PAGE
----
Teaching Idea: Build Your Own Micronation


18th-century map that serves as the basis for the territorial claims of the micronation of the Dominion of British West Florida. Image via the “History” page of the Dominion’s website, here.

Note: Occasionally, as happens with all teachers, I’ll read something that will lead me to think, “With a little pushing/pulling/mulling over, that just might make for a good writing assignment for my students.”  So, some of those will appear here under the “Teaching Idea” category that you’ll see over in the right-hand gutter.  I don’t pretend that these are in any way finished; rather, these are more like my thinking “out loud” in this space, with a tacit invitation to whoever might be interested to weigh in with comments.

A couple of weeks ago, I read this article on micronations in Motherboard and immediately thought it might have potential for a research project for my Comp II students (that is the “research paper” composition class we teach at Butler).  Almost immediately, other things came up that claimed my attention, and I didn’t do anything more with the idea until yesterday when an article on the Dominion of British West Florida popped up in my Facebook feed, and the next thing you know, I found myself adding some links to micronation websites over on the right-hand side of my blog as a future resource for my students.  We in our department are moving toward demanding more research from our students throughout the Comp sequence, and I think that, at least as this half-formed thing looks in my head at the moment, it would certainly fulfill that goal.  Also, I want to give those so inclined the opportunity to be creative and/or learn more about a topic or issue they think is important; the Motherboard article’s mention of Westarctica‘s serving primarily as a site to inform people of conservation issues and climate change made me see that this project could be serious as well as fun.  Finally, the idea of micronations dovetails in interesting ways with my academic interests in the idea of place and, in conjunction with the book project, with the idea I’ve been writing about regarding the New World as a heterotopic space.

So here’s a tentative list of elements that I will require my students to address in this project.

    • Students will build a website and set up a Facebook page for their nation.  The two hard-and-fast requirements are that their nation be in locatable, physical space on this planet, and that they provide a map of it : it can be their bedroom or backyard; as with the Dominion of British West Florida, its location can be based on land claims made by groups of people or nations from the past; etc.  The reason I want them to locate it in physical space on Earth is . . .
    • The other hard-and-fast requirements: They must either create a history for their micronation that uses as its starting point the history of the lands and peoples adjacent to it, or identify and write about a cause or issue that is in some way connected to or associated with the lands and peoples adjacent to it; and they must give some thought to, at the very least, their system of government and their micronation’s economy (the latter being appropriate to the larger geographical region within which it’s located).
    • All the rest of it–flags, currencies, the establishing of diplomatic relations with other micronations, etc.–is gravy, but it’s my hope that as they look at the websites of other micronations and give thought to and work on what’s required for their own micronation, they’ll be inspired to add those as well.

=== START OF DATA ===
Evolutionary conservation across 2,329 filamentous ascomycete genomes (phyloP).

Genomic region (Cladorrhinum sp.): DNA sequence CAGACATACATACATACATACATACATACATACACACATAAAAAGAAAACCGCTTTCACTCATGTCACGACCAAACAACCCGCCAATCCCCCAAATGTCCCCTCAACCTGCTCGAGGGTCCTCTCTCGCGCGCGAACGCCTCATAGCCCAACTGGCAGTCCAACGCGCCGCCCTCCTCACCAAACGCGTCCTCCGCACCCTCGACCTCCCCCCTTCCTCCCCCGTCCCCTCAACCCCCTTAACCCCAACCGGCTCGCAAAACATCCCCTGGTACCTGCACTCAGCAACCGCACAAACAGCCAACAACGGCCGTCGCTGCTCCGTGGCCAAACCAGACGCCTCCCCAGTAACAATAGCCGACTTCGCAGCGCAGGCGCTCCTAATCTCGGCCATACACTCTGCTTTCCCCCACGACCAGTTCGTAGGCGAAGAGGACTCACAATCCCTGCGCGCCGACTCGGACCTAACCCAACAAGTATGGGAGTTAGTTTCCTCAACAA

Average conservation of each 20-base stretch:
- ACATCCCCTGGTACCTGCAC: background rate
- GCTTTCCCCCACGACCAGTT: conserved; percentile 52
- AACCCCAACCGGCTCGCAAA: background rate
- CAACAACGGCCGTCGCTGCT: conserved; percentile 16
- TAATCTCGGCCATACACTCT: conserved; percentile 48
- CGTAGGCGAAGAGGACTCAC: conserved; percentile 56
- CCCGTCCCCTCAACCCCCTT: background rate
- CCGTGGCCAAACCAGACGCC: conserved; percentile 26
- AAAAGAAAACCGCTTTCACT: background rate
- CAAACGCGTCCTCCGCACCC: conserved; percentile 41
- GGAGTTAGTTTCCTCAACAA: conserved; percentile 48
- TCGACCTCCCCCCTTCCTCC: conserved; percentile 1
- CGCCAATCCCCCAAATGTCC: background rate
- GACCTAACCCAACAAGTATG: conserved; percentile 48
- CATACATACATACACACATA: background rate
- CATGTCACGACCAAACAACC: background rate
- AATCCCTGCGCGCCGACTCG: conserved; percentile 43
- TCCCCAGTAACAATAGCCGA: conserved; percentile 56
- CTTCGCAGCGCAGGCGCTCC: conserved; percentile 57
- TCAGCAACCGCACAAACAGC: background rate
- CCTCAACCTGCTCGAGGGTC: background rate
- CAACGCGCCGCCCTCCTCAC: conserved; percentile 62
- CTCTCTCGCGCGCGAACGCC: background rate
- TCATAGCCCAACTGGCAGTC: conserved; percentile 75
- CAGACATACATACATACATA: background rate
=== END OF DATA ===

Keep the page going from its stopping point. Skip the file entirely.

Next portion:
That’s about all I have for now. Again, I hope that anyone dropping by will add comments or suggestions. Two last things: 1) We offer 8-week and 16-week versions of Comp II, and I’ve already decided that the Micronation option will be offered only for the 16-week version; 2) My long-term goal with this is to see how it works with individual students for a couple of semesters and then, assuming it goes well, propose it as a Special Topics class that would allow for some genuine interdisciplinarity under the label of “English.”

Thanks again in advance for whatever comments and suggestions you might have.  And now, if you’ll excuse me, I have some more links to micronations to add.

3 thoughts on “Teaching Idea: Build Your Own Micronation

  1. I love this idea! Offering this option only in 16-week sections is a good move. Would you pilot it in a Comp 2 section or a Special Topics section? How do you expect the first run to go?

    Liked by 1 person

  2. Hello, Jo, and thanks for the affirmation.
    I’m going to provide it as an option in my Comp II classes for a couple of semesters before I work it up as a Special Topics class. That way, I can see how things go with my students–what problems, if any, they might encounter that I can’t yet foresee. (I’m also assuming that creative and/or ambitious students will be drawn to this option, so I figure that if _they_ are running into problems, then they’ll really need fixing up.)
    I’m hoping it goes well. I just need to remember to remind the students who choose it to not be intimidated by the sites they’ll see, that many of those folks have been working on theirs for years and that I don’t expect to see nearly that much work on theirs after only four months. I _do_ hope, though, that those who choose it will find it an immersive, multi-disciplinary, thought-generating experience.
    Fingers crossed. I’ll have some version of this worked up for the fall.


  3. Pingback: Teaching Idea: Prompt for “Build Your Own Micronation” research project | Domestic Issue

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